Last week we reported on the decision by the Haines Borough Planning commission to deny a permit for a dog boarding kennel at the Tanani Subdivision. There was only one other item on the agenda for that meeting – that was a request from Lynn Canal Conservation to have the commission comment on a project planned for the Portage Cove waterfront. But that discussion devolved into a lengthy one about the Haines waterfront in general and whether the borough is using all the tools it has to engage the community.
The agenda said the commission was going to discuss the Front Street Project – a project being proposed on property owned by Roger Schnabel. He wants to extend the pad at the RV park to possibly offer boat storage or a build a new building there. Lynn Canal Conservation was asking the commission to weigh in on an application to the Army Corps of Engineers about the project.
Commission chair Rob Goldberg said he was willing to discuss other waterfront projects, especially in light of concerns being echoed around the community about the Small Boat Harbor. Only four audience members were at the meeting but all four made comments. Then Commissioner Heather Lende took the opportunity to discuss her concerns. She said the community is not following the borough’s comprehensive plan when making decisions about the waterfront. She recapped her points after the meeting.
“My feeling as a member of the planning commission is that our job is to take a look at the big picture especially when it comes to future and planning growth,” she said. “We have a plan for Portage Cove and I don’t know why it’s become contentious when you say “Shouldn’t we be following it?’”
Lende said she didn’t think the borough was listening to the public in a constructive way when engineering the projects. Goldberg disagreed and the two went back and forth for a while until Goldberg attempted to wrap things up with this comment:
“Heather, dare I say, try to Find the Good?”
Goldberg was referring to Lende’s recently published book. But she didn’t find it funny. She accused borough and elected officials of stonewalling the public.
“You have good minds here who want to help and make this town better,” she said. “And you won’t listen. And it’s really, really hard and people care. I would like to find the good and I think that kind of comment at these meetings makes it very hard for people to want to volunteer at these things because it’s just like, ‘Be quiet and go away. We’re building a project little lady and you don’t know what you’re talking about.’ And I’m so tired of that.”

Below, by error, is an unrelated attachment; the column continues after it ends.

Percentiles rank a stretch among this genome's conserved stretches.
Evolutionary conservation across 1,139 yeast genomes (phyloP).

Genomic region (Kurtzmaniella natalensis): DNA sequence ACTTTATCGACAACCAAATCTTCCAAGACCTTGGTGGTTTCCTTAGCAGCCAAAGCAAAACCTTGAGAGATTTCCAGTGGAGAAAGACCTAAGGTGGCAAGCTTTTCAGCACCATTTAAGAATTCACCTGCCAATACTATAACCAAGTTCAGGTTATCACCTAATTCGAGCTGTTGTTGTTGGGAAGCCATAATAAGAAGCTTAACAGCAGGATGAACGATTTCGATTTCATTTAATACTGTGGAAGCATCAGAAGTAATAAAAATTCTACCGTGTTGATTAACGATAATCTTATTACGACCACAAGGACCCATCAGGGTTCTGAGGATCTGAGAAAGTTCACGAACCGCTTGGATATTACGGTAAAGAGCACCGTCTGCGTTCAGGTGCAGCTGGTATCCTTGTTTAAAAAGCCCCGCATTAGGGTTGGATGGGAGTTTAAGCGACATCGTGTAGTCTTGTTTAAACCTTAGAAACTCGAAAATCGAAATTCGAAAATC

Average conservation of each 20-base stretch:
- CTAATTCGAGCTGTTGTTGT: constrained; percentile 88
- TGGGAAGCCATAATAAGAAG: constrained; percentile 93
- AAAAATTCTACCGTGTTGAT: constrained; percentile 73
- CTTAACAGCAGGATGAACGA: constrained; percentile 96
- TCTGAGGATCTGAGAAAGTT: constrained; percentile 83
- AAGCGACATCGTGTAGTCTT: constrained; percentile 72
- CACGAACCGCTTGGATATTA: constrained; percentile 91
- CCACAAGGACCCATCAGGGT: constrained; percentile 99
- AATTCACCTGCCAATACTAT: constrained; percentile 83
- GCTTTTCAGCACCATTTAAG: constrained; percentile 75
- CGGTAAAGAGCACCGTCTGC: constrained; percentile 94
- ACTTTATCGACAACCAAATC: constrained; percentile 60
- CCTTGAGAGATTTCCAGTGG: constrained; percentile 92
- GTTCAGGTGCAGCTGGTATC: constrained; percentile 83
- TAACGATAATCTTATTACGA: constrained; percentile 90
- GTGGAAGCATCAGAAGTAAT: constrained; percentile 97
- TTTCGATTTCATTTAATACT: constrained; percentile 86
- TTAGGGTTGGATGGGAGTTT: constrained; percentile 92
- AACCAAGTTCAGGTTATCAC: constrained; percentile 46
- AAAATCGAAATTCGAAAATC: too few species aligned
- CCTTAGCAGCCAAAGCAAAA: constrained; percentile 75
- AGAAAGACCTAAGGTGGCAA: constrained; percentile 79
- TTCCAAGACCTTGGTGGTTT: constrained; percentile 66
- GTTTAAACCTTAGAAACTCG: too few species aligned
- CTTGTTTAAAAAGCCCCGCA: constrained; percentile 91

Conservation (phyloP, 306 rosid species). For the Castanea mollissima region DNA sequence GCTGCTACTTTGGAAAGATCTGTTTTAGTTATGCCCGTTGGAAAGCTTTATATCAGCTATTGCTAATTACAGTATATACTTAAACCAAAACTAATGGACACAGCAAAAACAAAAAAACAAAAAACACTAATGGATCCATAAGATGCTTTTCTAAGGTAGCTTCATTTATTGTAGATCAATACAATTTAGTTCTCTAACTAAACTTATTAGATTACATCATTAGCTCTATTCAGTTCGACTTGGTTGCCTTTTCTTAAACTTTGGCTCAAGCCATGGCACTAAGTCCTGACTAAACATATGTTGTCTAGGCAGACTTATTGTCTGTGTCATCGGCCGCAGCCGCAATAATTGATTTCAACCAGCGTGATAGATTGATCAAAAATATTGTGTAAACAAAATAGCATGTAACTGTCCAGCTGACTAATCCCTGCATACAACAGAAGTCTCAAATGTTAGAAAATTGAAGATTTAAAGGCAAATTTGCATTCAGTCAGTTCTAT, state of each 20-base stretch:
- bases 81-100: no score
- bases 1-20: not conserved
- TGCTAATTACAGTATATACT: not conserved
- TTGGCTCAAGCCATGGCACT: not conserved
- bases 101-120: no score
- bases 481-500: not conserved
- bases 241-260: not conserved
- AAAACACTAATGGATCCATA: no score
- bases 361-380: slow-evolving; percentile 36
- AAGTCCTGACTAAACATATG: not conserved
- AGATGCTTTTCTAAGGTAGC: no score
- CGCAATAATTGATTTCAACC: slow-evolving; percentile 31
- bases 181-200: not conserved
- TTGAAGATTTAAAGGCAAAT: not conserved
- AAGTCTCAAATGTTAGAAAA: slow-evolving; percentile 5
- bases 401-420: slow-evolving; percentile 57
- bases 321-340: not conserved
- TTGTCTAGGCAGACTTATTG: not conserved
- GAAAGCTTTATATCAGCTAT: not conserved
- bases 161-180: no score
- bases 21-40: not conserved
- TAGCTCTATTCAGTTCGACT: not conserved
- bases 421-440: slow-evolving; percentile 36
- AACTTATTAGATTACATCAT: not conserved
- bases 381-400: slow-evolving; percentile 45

Goldberg said that wasn’t his intent. But his attempt at a lighthearted comment follows a common sentiment recently – that some in the public feel like they weren’t being treated with respect by elected and borough officials.
At Thursday’s meeting Commissioner Donny Turner eventually encouraged the group to move on and refocus on the items on the agenda
But let’s get back to the comprehensive plan and whether the borough’s decisions makers are following it. Lende’s point was that the planning commission at least, is not.
The plan was finalized by the planning commission and assembly in 2012. Planner Barbara Sheinberg helped the borough develop the plan. She says it takes discipline for a community to use and refer the plan. There are two ways a community can do that. One is for the assembly to use the plan to set its priorities for each year. The second is to refer to the plan anytime there is a new major issue or capital project in the works.
“Go back to the comp plan and see ‘What did we say about it?’ when we had the luxury of stepping back without a specific proposal breathing down our necks when we had the luxury of time to step back and systematically look at the physical, the social, cultural and economic issues all together and try to achieve an appropriate balance for our community.”
Sheinberg says a community isn’t bound to a comp plan for making decisions, but if used correctly, it can offer consistent guidance.
“That’s sort of planning and managers job too is to remained decision makers whether it’s the assembly or planning commission or other bodies, let’s go back and look at this.”
Lende says even as a commissioner she doesn’t expect to sway people with her points of view. But she says she doesn’t want people to be dismissed for expressing their opinions and concerns.
“It does get a little difficult to always be the one who is dissenting on these things. I’m starting to think I’m the crazy grandma in the room. But at the same time when I talk to residents and I talk to people who care about the waterfront it seem like I’m not so crazy and there are other people who think that way.”
The Haines Borough recent said the 99 percent design for the small boat harbor project has been delayed until August. The comment period for the application to the Army Corps of Engineers on the Front Street Project is already closed.